New payday loan regulations designed to protect residents

payday-loans[1]Minor emergencies pop up from time to time for everybody, but on this particular evening, it’s happened to you. Your car has a flat tire. 

To make matters worse, your last emergency left your bank account dry. You also realize that without a car, you’ll have a hard time getting to work and dropping the kids off at daycare in the morning.

And payday is a week away.

Under this scenario, a payday or auto title loan might be the only option for getting the emergency cash you need. This and similar circumstances create problems for many Texas families because the state does not regulate the terms or conditions of loans from credit access businesses.

City council passes ordinance

On Thursday, College Station joined several other Texas cities across the state, including the City of Bryan, when the city council passed an ordinance regulating credit access businesses, better known as payday and auto title lenders. To allow time for these businesses to comply, the ordinance won’t go into effect until late August.

According to the Pew Charitable Trust, Texans pay more than citizens of any other state for access to the same loan products: “The same $500 storefront loan would generally cost about $55 in Florida, $75 in Nebraska, $87.50 in Alabama, and $100 in Texas, even if it was provided by the same national company in all those states.”

One of the main problems for these types of loans is that there is no principal reduction if the loan isn’t paid in full at the end of the short term. High fees are often paid month after month without reducing the loan amount, effectively trapping the borrower in a cycle of debt.

For example, if someone takes out a $500 loan, they’ll owe about $610 dollars two weeks later. If the borrower can’t repay the full amount, they must pay $110 to “refinance” the loan. After two more weeks, if the borrower again can’t repay the full amount, they must pay another $110. The balance never goes down because there are no partial repayments of principal.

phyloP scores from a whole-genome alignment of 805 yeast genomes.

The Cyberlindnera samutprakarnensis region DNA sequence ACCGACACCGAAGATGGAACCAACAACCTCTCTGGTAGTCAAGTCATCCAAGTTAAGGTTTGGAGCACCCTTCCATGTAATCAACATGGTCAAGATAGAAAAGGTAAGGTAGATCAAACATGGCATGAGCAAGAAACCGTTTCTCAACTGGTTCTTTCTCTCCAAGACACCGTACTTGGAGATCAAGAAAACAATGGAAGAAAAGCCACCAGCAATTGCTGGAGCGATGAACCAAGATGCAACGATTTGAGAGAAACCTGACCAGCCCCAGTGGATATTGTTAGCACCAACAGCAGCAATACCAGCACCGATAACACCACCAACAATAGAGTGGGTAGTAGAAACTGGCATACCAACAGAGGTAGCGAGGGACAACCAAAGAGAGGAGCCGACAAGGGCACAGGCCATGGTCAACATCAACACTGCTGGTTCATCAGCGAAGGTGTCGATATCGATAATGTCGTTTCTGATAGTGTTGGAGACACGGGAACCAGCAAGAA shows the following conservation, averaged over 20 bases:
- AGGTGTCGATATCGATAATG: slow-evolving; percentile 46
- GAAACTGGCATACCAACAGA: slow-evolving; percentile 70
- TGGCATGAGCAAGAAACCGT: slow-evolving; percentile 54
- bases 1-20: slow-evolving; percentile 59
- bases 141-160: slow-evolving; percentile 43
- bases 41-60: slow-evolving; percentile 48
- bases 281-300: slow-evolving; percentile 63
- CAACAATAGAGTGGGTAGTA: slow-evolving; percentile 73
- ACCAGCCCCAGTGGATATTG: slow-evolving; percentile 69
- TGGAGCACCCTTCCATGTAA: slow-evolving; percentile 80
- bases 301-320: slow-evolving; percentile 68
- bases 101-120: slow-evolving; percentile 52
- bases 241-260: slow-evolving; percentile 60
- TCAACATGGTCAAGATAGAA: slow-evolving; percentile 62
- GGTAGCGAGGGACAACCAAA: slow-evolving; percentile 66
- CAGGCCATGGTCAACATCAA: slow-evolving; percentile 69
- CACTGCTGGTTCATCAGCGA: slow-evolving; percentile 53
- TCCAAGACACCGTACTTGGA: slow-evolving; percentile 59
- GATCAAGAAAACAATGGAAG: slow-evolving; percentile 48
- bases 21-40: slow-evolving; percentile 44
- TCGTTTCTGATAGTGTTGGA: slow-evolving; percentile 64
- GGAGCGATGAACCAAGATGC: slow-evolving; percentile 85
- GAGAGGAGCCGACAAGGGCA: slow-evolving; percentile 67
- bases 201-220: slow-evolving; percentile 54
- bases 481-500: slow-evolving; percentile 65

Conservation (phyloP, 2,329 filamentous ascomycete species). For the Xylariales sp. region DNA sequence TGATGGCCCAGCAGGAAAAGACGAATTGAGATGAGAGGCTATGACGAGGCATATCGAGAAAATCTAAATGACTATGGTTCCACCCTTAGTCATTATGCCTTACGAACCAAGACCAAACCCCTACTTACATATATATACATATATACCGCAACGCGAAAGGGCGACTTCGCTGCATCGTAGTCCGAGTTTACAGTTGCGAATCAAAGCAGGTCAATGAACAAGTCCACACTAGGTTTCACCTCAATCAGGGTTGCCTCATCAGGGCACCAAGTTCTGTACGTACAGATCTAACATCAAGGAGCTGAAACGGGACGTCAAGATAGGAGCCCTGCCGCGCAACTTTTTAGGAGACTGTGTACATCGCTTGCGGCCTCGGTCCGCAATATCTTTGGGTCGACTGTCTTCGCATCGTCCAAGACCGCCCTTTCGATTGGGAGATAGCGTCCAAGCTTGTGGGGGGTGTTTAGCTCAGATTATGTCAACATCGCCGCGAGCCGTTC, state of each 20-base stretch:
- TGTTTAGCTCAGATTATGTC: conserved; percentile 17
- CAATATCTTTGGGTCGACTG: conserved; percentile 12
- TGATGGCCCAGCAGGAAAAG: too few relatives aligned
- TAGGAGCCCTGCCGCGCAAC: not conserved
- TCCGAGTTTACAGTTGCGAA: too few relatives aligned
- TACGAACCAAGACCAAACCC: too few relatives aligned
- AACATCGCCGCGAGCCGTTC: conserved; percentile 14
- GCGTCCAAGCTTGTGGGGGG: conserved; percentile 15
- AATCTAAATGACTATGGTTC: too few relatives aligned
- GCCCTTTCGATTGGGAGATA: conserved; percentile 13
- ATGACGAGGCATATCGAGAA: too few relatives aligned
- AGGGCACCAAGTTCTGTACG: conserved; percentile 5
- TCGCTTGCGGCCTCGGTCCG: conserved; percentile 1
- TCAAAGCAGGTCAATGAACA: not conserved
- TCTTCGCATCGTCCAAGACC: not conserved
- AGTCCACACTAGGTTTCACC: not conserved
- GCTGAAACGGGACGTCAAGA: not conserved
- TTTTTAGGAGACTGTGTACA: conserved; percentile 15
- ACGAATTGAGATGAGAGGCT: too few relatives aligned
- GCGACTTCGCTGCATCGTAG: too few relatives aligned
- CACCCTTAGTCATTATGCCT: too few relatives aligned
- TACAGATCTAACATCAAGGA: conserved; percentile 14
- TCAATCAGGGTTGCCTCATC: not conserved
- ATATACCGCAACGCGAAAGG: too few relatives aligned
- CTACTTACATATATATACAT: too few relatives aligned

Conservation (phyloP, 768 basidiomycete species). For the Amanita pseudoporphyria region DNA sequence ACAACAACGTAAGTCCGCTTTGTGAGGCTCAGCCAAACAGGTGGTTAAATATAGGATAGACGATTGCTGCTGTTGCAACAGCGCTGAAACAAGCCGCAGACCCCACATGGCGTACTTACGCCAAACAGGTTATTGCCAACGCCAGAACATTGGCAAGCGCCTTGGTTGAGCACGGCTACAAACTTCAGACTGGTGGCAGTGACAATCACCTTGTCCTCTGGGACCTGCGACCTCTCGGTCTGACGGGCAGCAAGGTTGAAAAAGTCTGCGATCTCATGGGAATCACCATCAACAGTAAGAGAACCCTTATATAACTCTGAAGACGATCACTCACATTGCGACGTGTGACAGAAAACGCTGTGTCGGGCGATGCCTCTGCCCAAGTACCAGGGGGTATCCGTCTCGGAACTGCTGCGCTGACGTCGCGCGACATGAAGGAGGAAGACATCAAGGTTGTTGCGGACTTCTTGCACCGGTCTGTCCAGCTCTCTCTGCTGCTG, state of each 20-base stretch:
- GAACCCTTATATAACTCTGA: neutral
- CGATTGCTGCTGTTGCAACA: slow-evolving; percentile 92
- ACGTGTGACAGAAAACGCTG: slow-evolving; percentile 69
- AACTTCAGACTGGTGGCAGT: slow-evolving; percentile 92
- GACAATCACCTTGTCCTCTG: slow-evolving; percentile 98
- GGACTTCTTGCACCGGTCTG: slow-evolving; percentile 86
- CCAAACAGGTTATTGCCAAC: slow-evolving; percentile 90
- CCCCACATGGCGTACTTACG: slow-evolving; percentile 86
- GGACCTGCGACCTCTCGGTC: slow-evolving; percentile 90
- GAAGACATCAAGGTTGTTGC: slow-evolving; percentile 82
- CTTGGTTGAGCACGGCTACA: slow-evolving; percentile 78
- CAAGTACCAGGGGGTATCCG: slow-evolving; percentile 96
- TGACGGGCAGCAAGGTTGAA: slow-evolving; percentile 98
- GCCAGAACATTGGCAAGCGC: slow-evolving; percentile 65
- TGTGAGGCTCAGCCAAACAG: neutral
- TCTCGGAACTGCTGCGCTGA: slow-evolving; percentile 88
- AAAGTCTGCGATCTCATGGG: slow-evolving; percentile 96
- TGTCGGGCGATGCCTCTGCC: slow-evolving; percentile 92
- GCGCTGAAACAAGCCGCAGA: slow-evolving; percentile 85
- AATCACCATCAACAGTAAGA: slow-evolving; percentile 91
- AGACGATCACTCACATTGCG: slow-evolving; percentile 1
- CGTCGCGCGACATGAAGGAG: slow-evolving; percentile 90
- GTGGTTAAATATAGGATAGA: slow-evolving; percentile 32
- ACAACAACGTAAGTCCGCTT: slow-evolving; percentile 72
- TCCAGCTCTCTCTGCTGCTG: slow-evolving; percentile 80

The Texas Office of Consumer Credit Commissioner reports that 31,953 payday and auto title loan transactions were made in the College Station-Bryan area in 2012. Local borrowers paid about $2.4 million in fees, and 269 vehicles were repossessed. The average number of refinances was 2.4 times for payday loans and 1.4 times for auto title loans.

What does the ordinance do?

Under the new ordinance, credit access businesses must be licensed and certified by the City of College Station. In addition to client disclosure and record keeping requirements, the ordinance sets the maximum loan amount and restricts the number of times a loan can be refinanced. Here are the ordinance’s key terms:

  • A credit access business must apply for and receive a certificate of registration from the city.
  • A credit access business must maintain complete records of all loans made for at least three years and make the records available to the city for inspection upon request.
  • The amount of a payday loan may not exceed 20 percent of the borrower’s gross monthly income.
  • The amount of an auto title loan may not exceed the lesser of 3 percent of the borrower’s gross annual income or 70 percent of the retail value of the motor vehicle.
  • Any loan from a credit access business that provides for repayment in installments may not be payable in more than four installments, and the proceeds from each installment must be used to repay at least 25 percent of the principal. No renewals or refinancing of installment-payment loans are permitted.
  • Any loan from a credit access business that provides for a single lump sum repayment may not be refinanced or renewed more than three times, and the proceeds from each refinancing or renewal must be used to repay at least 25 percent of the principal. Any loan made to a consumer within seven days of a previous loan being paid by the consumer constitutes a refinancing or renewal.

The city will continue to partner with local financial groups and nonprofit organizations to improve financial literacy and independence. For more information about local financial education and empowerment resources, dial 211 for 2-1-1 Texas.

And you might want to check your tires.

David Brower
David Brower

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